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Extended Open Challenge in Patients With a History of Drug Eruption Following Beta-lactam Treatment

The safety and scientific validity of this study is the responsibility of the study sponsor and investigators. Listing a study does not mean it has been evaluated by the U.S. Federal Government. Read our disclaimer for details. Identifier: NCT01520181
Recruitment Status : Completed
First Posted : January 27, 2012
Last Update Posted : October 7, 2015
Information provided by (Responsible Party):
Arnon Goldberg, Meir Medical Center

Brief Summary:
Beta-lactam allergy is the most prevalent drug allergy. Drug eruption is the most common symptom whereas life-threatening anaphylaxis is rather rare. A recently published study (Journal of Allergy and Clinical Immunology, January 2011, Vol. 127, p. 218-222) described the safety of a 2-day oral beta-lactam challenge in penicillin-allergic patients, disregarding their penicillin skin test results. In the proposed study the investigators will similarly challenge beta-lactam allergic patients, both children and adults for an extended (5 days) period of time. The study will include patients with a history of a skin rash following beta-lactam administration as well as patients who cannot provide any data on their presumed allergic reaction, disregarding their penicillin skin test results.

Condition or disease Intervention/treatment Phase
Beta-lactam Allergy Drug: Beta-lactam oral challenge Not Applicable

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Study Type : Interventional  (Clinical Trial)
Estimated Enrollment : 200 participants
Allocation: N/A
Intervention Model: Single Group Assignment
Masking: None (Open Label)
Primary Purpose: Diagnostic
Study Start Date : March 2012
Actual Primary Completion Date : June 2015
Actual Study Completion Date : June 2015

Resource links provided by the National Library of Medicine

MedlinePlus related topics: Allergy

Intervention Details:
  • Drug: Beta-lactam oral challenge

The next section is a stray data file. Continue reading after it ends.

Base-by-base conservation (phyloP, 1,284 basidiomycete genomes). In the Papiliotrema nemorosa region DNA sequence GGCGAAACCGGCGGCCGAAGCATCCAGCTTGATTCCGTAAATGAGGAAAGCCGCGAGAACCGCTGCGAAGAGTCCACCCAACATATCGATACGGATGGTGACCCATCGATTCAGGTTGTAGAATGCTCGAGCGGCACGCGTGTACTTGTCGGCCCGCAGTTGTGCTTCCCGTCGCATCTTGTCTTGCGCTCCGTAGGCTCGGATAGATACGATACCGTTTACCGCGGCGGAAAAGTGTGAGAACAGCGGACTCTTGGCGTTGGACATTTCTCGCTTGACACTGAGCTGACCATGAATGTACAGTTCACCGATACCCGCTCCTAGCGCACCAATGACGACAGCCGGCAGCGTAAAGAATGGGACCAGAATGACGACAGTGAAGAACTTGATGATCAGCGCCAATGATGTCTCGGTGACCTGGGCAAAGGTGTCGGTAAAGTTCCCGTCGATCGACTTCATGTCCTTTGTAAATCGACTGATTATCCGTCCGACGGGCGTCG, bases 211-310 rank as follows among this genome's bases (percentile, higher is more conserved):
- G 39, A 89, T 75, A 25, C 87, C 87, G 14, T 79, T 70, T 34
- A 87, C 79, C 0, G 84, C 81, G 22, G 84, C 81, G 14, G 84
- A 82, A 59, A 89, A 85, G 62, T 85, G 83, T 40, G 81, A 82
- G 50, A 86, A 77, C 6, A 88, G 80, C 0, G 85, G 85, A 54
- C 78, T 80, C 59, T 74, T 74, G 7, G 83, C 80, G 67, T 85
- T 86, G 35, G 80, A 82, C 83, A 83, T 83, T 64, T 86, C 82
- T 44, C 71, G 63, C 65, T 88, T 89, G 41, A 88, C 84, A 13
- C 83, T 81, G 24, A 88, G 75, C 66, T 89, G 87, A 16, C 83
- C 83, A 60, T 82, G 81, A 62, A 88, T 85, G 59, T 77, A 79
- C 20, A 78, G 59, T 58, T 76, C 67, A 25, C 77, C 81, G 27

Oral daily dose, according to patient's weight, of amoxicillin or other suspected beta-lactam will be administered for 5 consecutive days

Primary Outcome Measures :
  1. The safety of a 5-day oral challenge in patients with suspected beta-lactam allergy [ Time Frame: 5 days ]
    In case of the development of any adverse reactions throughout the 5-day challenge patients will notify the investigators over the phone. If assessed necessary by the investigators, patients will return to the Allergy Clinic for repeated evaluation. After completion of the 5-day challenge all patients will be contacted by the investigators and will be inquired about any adverse reactions throughout the challenge. The number of participants with adverse reactions to the challenge will be reported.

Information from the National Library of Medicine

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Ages Eligible for Study:   Child, Adult, Older Adult
Sexes Eligible for Study:   All
Accepts Healthy Volunteers:   Yes

Inclusion Criteria:

  • History of skin rash following the administration of beta-lactam antibiotic
  • Patients with a diagnosis of penicillin allergy who have no data on the nature of the symptoms that have eventually resulted in establishing this diagnosis

Exclusion Criteria:

  • Patients in whom the rash appeared within 1 hour after the last dose of the drug
  • Patients who also developed other anaphylactic symptoms
  • Patients who had a life-threatening rash such as Stevens-Johnson Syndrome, Toxic Epidermal Necrolysis or DRESS.
  • Pregnancy

Information from the National Library of Medicine

To learn more about this study, you or your doctor may contact the study research staff using the contact information provided by the sponsor.

Please refer to this study by its identifier (NCT number): NCT01520181

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Arnon Goldberg, Allergy and Clinical Unit, Meir Medical Center
Kfar-Saba, Israel, 44281
Sponsors and Collaborators
Meir Medical Center
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Responsible Party: Arnon Goldberg, Head, Allergy and Clinical Immunology Unit, Meir Hospital, Kfar-Saba, Israel, Meir Medical Center Identifier: NCT01520181    
Other Study ID Numbers: PEN5
First Posted: January 27, 2012    Key Record Dates
Last Update Posted: October 7, 2015
Last Verified: October 2015
Additional relevant MeSH terms:
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Anti-Bacterial Agents
Anti-Infective Agents